Confession: I’m a Birth Doula and I Had an Elective Cesarean

I have to start this blog post with a heartfelt apology for the doula I used to be. When I started out as a brand-new doula in my senior year of college, I had a whole lot of passion and a whole lot of bias. I was immersed in the natural birth community and I was an activist for everything “natural” birth and breastfeeding. I understood that those things weren’t options for everyone, but in an effort to raise awareness for them and support those who were choosing them, I alienated and likely hurt other parents and for that, I’m so sorry.

There was a time when I thought the perfect birth looked a certain way and I didn’t understand why people would willingly choose anything else. Then, I found a doula training organization that challenged me, made me acknowledge my bias and made me a better doula. It might not be a popular opinion, but I no longer believe I can be an activist and a truly nonjudgmental doula. I had to unlearn a lot of things and really change my perspective. I can genuinely say that the perfect birth to me is perfect because the parents think it is. I feel like the best doula when my clients feel heard, supported and encouraged through their birth experience, no matter how their baby comes into the world. I leave every birth knowing that my clients only got nonjudgmental support for all of their choices from me and I truly believe they made the best decisions for their family.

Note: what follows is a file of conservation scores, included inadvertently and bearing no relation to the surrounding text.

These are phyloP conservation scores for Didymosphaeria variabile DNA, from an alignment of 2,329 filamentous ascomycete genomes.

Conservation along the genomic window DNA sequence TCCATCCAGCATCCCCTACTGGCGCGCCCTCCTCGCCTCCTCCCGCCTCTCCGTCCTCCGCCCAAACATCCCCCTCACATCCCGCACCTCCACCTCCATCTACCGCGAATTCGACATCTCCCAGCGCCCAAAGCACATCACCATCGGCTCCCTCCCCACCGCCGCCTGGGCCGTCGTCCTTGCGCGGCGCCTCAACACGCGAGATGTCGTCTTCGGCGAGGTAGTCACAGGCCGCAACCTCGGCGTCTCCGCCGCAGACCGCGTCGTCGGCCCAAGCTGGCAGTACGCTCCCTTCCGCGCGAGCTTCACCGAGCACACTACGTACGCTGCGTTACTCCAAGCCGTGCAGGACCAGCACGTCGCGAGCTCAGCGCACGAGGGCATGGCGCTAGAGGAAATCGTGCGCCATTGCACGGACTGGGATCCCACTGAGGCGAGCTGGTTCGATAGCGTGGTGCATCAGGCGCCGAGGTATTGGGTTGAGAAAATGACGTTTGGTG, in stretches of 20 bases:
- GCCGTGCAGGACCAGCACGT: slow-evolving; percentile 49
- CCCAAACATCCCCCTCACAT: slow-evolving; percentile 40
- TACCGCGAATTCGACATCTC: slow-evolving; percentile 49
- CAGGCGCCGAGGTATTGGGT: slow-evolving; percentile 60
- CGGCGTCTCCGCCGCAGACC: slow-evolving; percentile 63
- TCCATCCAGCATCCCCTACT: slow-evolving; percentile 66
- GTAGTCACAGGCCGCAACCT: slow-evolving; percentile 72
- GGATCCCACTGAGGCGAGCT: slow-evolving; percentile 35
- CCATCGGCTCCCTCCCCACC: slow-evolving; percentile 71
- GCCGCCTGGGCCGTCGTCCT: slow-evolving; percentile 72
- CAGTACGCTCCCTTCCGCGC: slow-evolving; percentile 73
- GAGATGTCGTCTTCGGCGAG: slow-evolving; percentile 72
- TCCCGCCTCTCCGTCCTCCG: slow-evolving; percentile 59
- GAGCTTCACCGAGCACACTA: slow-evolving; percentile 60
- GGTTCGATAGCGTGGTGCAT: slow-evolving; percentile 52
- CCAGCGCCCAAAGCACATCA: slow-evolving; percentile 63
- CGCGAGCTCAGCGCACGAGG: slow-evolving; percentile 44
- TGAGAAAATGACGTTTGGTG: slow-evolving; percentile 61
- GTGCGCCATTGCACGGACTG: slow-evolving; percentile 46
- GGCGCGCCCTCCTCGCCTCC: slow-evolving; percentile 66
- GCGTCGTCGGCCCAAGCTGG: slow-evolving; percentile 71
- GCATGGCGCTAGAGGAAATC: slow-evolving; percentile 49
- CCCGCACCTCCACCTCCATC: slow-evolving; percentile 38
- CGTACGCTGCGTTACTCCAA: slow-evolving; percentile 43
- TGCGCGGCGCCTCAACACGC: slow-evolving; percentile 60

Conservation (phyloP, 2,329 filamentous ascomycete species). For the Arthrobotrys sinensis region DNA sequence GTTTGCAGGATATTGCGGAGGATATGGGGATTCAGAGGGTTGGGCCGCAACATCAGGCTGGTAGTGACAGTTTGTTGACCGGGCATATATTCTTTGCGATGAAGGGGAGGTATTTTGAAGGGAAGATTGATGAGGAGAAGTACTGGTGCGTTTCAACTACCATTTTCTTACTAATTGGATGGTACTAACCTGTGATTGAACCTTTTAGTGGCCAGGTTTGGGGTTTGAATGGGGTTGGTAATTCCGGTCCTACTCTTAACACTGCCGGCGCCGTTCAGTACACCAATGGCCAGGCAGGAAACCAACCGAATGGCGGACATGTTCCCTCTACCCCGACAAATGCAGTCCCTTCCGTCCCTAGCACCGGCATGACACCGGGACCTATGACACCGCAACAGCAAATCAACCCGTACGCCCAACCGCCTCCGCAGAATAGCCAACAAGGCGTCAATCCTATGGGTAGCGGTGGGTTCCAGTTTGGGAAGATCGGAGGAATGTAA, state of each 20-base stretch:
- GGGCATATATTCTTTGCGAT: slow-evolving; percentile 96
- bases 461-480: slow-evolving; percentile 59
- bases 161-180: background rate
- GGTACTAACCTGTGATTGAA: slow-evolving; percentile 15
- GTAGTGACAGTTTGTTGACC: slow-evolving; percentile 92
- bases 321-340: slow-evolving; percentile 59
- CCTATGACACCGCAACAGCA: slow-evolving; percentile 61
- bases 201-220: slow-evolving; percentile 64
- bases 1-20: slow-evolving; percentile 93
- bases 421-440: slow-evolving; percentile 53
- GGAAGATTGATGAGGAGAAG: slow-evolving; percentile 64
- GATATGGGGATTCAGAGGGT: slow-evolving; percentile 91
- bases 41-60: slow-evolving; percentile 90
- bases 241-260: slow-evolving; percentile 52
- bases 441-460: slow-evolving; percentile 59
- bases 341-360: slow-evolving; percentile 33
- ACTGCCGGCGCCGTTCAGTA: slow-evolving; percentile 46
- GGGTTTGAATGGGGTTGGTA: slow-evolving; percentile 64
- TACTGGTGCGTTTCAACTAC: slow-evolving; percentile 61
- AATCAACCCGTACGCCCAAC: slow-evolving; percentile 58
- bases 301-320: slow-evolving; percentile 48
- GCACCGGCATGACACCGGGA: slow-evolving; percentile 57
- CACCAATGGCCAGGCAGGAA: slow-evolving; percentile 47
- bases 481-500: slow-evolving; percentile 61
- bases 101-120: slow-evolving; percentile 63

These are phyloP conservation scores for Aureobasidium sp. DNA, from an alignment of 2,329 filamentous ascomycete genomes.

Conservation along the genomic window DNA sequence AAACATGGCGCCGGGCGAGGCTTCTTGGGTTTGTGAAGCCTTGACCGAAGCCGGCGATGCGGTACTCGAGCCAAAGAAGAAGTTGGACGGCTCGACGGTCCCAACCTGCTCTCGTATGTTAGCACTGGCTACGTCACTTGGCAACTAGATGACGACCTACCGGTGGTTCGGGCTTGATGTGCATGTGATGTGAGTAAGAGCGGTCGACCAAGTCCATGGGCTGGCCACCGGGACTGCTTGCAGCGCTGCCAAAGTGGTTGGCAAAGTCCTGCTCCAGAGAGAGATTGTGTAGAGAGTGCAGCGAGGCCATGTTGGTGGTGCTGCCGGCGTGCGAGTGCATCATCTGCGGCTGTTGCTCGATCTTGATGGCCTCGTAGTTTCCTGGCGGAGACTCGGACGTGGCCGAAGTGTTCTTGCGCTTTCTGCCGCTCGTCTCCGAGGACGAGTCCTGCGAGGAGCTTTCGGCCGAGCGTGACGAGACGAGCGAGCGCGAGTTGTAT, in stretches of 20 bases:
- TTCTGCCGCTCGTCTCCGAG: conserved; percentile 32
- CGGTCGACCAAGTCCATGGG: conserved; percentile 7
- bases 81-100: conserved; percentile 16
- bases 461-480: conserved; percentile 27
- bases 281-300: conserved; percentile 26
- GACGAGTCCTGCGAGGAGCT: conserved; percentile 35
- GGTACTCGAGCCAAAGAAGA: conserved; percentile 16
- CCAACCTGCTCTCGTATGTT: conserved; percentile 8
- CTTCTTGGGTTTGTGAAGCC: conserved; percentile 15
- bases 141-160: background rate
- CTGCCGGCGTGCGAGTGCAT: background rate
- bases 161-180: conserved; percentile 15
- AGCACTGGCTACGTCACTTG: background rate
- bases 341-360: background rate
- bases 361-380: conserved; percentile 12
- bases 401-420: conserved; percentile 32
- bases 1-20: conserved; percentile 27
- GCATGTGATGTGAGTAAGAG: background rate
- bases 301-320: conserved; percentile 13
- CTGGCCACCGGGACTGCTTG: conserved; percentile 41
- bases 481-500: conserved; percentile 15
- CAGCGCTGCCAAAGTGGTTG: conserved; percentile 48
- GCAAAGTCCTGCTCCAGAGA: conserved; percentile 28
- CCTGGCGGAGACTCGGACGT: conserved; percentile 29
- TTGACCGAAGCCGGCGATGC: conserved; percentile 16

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The Effects of Fear on Labor

There is a strong relationship between fear and birth. Fear is normal, but can very easily become consuming and interfere with the body’s labor process. With any unknown, and each birth is, no matter how many times you have done it, there comes some degree of fear or anxiety. It’s hard to relinquish control and to go into something so huge with so much at stake. Common fears for birth range anywhere from perineal tearing, interventions like inductions or episiotomy, or sometimes surgery or a c-section. Every fear, no matter how small or how big is valid and deserves to be processed. We all bring baggage with us to our birth in the form of emotions, fears and experiences. We need to condense that baggage down into a nice, small carry-on size before the big day so it fits nicely into the process and doesn’t interfere with the “trip”.

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